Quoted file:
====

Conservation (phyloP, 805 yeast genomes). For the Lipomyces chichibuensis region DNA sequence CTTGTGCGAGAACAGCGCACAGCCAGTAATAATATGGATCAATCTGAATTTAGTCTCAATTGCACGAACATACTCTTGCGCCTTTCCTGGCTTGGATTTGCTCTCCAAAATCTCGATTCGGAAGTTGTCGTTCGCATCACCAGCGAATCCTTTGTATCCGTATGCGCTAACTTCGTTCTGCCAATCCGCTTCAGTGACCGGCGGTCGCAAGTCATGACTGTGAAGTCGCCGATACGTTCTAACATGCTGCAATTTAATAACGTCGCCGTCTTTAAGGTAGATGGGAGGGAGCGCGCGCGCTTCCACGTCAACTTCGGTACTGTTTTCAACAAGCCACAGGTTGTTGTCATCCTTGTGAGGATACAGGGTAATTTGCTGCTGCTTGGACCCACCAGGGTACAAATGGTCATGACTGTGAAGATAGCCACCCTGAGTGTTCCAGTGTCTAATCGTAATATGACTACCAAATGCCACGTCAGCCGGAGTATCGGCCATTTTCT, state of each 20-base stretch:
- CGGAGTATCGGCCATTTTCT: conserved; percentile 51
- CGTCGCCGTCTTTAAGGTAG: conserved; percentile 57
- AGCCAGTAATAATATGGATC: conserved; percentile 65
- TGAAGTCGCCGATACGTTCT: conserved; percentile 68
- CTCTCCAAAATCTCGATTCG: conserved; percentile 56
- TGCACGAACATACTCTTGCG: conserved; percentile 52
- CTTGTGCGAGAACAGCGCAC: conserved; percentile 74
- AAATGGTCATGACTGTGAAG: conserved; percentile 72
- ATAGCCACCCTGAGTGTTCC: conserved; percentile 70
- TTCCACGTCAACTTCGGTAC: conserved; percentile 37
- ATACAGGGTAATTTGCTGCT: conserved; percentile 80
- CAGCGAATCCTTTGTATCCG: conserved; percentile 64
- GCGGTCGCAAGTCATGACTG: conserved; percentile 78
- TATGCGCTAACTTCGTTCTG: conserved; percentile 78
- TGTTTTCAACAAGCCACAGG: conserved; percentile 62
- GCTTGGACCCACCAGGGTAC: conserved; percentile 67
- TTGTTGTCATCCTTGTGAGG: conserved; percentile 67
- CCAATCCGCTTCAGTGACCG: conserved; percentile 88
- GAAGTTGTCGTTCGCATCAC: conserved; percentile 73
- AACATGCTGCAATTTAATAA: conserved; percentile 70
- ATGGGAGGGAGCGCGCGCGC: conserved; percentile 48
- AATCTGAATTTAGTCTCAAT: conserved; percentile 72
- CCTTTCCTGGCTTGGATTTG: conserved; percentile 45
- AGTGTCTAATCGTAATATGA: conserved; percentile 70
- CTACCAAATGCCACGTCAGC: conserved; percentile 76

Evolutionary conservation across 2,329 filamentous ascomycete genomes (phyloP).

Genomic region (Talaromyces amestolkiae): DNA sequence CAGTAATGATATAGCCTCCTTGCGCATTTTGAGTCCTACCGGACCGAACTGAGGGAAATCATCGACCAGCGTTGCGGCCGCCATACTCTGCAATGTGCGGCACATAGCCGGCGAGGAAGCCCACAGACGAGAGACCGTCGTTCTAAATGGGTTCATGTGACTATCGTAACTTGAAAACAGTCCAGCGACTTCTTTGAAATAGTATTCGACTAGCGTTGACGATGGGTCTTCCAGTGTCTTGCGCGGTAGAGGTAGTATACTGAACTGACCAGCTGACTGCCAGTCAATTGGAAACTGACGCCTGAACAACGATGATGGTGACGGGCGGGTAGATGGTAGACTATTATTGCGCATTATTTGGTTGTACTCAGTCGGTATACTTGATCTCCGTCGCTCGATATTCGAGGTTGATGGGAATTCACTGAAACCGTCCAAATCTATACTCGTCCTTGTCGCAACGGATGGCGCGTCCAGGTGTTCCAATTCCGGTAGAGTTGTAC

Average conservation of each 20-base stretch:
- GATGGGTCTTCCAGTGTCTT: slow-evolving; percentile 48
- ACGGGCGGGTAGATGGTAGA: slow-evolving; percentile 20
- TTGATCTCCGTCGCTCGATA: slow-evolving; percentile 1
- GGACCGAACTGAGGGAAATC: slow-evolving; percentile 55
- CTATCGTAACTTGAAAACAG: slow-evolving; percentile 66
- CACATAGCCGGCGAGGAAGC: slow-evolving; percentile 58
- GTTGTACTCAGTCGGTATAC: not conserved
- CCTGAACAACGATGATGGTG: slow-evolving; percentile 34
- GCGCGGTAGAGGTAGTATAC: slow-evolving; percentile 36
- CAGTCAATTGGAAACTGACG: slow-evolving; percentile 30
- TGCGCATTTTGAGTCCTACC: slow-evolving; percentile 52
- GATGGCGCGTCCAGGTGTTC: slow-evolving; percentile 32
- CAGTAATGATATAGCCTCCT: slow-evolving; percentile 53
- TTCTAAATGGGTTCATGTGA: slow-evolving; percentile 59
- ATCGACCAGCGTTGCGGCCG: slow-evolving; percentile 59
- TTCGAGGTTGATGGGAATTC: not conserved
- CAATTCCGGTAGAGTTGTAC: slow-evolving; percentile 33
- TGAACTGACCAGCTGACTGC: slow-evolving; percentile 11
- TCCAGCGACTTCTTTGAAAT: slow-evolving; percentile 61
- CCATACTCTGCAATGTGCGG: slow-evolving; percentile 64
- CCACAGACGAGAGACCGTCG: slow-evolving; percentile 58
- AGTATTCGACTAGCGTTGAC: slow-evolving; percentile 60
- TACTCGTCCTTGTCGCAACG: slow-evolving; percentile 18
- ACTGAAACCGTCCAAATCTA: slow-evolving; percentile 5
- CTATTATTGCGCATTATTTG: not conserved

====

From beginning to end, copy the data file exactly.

Conservation (phyloP, 805 yeast genomes). For the Lipomyces chichibuensis region DNA sequence CTTGTGCGAGAACAGCGCACAGCCAGTAATAATATGGATCAATCTGAATTTAGTCTCAATTGCACGAACATACTCTTGCGCCTTTCCTGGCTTGGATTTGCTCTCCAAAATCTCGATTCGGAAGTTGTCGTTCGCATCACCAGCGAATCCTTTGTATCCGTATGCGCTAACTTCGTTCTGCCAATCCGCTTCAGTGACCGGCGGTCGCAAGTCATGACTGTGAAGTCGCCGATACGTTCTAACATGCTGCAATTTAATAACGTCGCCGTCTTTAAGGTAGATGGGAGGGAGCGCGCGCGCTTCCACGTCAACTTCGGTACTGTTTTCAACAAGCCACAGGTTGTTGTCATCCTTGTGAGGATACAGGGTAATTTGCTGCTGCTTGGACCCACCAGGGTACAAATGGTCATGACTGTGAAGATAGCCACCCTGAGTGTTCCAGTGTCTAATCGTAATATGACTACCAAATGCCACGTCAGCCGGAGTATCGGCCATTTTCT, state of each 20-base stretch:
- CGGAGTATCGGCCATTTTCT: conserved; percentile 51
- CGTCGCCGTCTTTAAGGTAG: conserved; percentile 57
- AGCCAGTAATAATATGGATC: conserved; percentile 65
- TGAAGTCGCCGATACGTTCT: conserved; percentile 68
- CTCTCCAAAATCTCGATTCG: conserved; percentile 56
- TGCACGAACATACTCTTGCG: conserved; percentile 52
- CTTGTGCGAGAACAGCGCAC: conserved; percentile 74
- AAATGGTCATGACTGTGAAG: conserved; percentile 72
- ATAGCCACCCTGAGTGTTCC: conserved; percentile 70
- TTCCACGTCAACTTCGGTAC: conserved; percentile 37
- ATACAGGGTAATTTGCTGCT: conserved; percentile 80
- CAGCGAATCCTTTGTATCCG: conserved; percentile 64
- GCGGTCGCAAGTCATGACTG: conserved; percentile 78
- TATGCGCTAACTTCGTTCTG: conserved; percentile 78
- TGTTTTCAACAAGCCACAGG: conserved; percentile 62
- GCTTGGACCCACCAGGGTAC: conserved; percentile 67
- TTGTTGTCATCCTTGTGAGG: conserved; percentile 67
- CCAATCCGCTTCAGTGACCG: conserved; percentile 88
- GAAGTTGTCGTTCGCATCAC: conserved; percentile 73
- AACATGCTGCAATTTAATAA: conserved; percentile 70
- ATGGGAGGGAGCGCGCGCGC: conserved; percentile 48
- AATCTGAATTTAGTCTCAAT: conserved; percentile 72
- CCTTTCCTGGCTTGGATTTG: conserved; percentile 45
- AGTGTCTAATCGTAATATGA: conserved; percentile 70
- CTACCAAATGCCACGTCAGC: conserved; percentile 76

Evolutionary conservation across 2,329 filamentous ascomycete genomes (phyloP).

Genomic region (Talaromyces amestolkiae): DNA sequence CAGTAATGATATAGCCTCCTTGCGCATTTTGAGTCCTACCGGACCGAACTGAGGGAAATCATCGACCAGCGTTGCGGCCGCCATACTCTGCAATGTGCGGCACATAGCCGGCGAGGAAGCCCACAGACGAGAGACCGTCGTTCTAAATGGGTTCATGTGACTATCGTAACTTGAAAACAGTCCAGCGACTTCTTTGAAATAGTATTCGACTAGCGTTGACGATGGGTCTTCCAGTGTCTTGCGCGGTAGAGGTAGTATACTGAACTGACCAGCTGACTGCCAGTCAATTGGAAACTGACGCCTGAACAACGATGATGGTGACGGGCGGGTAGATGGTAGACTATTATTGCGCATTATTTGGTTGTACTCAGTCGGTATACTTGATCTCCGTCGCTCGATATTCGAGGTTGATGGGAATTCACTGAAACCGTCCAAATCTATACTCGTCCTTGTCGCAACGGATGGCGCGTCCAGGTGTTCCAATTCCGGTAGAGTTGTAC

Average conservation of each 20-base stretch:
- GATGGGTCTTCCAGTGTCTT: slow-evolving; percentile 48
- ACGGGCGGGTAGATGGTAGA: slow-evolving; percentile 20
- TTGATCTCCGTCGCTCGATA: slow-evolving; percentile 1
- GGACCGAACTGAGGGAAATC: slow-evolving; percentile 55
- CTATCGTAACTTGAAAACAG: slow-evolving; percentile 66
- CACATAGCCGGCGAGGAAGC: slow-evolving; percentile 58
- GTTGTACTCAGTCGGTATAC: not conserved
- CCTGAACAACGATGATGGTG: slow-evolving; percentile 34
- GCGCGGTAGAGGTAGTATAC: slow-evolving; percentile 36
- CAGTCAATTGGAAACTGACG: slow-evolving; percentile 30
- TGCGCATTTTGAGTCCTACC: slow-evolving; percentile 52
- GATGGCGCGTCCAGGTGTTC: slow-evolving; percentile 32
- CAGTAATGATATAGCCTCCT: slow-evolving; percentile 53
- TTCTAAATGGGTTCATGTGA: slow-evolving; percentile 59
- ATCGACCAGCGTTGCGGCCG: slow-evolving; percentile 59
- TTCGAGGTTGATGGGAATTC: not conserved
- CAATTCCGGTAGAGTTGTAC: slow-evolving; percentile 33
- TGAACTGACCAGCTGACTGC: slow-evolving; percentile 11
- TCCAGCGACTTCTTTGAAAT: slow-evolving; percentile 61
- CCATACTCTGCAATGTGCGG: slow-evolving; percentile 64
- CCACAGACGAGAGACCGTCG: slow-evolving; percentile 58
- AGTATTCGACTAGCGTTGAC: slow-evolving; percentile 60
- TACTCGTCCTTGTCGCAACG: slow-evolving; percentile 18
- ACTGAAACCGTCCAAATCTA: slow-evolving; percentile 5
- CTATTATTGCGCATTATTTG: not conserved